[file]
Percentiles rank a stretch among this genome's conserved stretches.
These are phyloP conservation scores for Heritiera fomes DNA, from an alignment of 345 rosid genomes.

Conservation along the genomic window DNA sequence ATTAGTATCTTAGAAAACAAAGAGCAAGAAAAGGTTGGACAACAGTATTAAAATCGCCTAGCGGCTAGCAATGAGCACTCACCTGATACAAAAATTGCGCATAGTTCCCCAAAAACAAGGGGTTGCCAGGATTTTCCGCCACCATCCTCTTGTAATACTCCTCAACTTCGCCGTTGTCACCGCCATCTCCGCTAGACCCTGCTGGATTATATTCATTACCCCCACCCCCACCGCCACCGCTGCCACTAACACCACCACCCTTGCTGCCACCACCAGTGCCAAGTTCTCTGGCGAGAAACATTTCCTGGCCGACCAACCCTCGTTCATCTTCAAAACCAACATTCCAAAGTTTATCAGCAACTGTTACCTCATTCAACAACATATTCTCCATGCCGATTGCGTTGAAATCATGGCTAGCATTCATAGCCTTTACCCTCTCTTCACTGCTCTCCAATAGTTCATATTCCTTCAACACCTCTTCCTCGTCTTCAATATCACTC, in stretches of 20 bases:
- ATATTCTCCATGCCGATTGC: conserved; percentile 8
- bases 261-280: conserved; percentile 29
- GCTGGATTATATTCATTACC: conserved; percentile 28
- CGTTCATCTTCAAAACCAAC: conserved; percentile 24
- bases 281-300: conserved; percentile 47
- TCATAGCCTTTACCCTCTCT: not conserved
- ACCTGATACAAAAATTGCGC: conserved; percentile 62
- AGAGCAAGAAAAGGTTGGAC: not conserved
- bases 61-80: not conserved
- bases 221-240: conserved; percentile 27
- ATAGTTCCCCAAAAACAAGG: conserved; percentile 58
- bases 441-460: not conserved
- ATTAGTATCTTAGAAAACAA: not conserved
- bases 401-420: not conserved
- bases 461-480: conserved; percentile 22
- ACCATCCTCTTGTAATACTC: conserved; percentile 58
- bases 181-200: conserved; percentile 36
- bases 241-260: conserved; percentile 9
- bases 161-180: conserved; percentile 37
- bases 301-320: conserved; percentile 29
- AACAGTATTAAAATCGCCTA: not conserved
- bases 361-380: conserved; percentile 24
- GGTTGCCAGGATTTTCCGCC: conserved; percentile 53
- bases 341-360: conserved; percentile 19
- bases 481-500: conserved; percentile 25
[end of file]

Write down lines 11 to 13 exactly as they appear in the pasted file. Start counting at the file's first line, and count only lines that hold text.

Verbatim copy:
- AGAGCAAGAAAAGGTTGGAC: not conserved
- bases 61-80: not conserved
- bases 221-240: conserved; percentile 27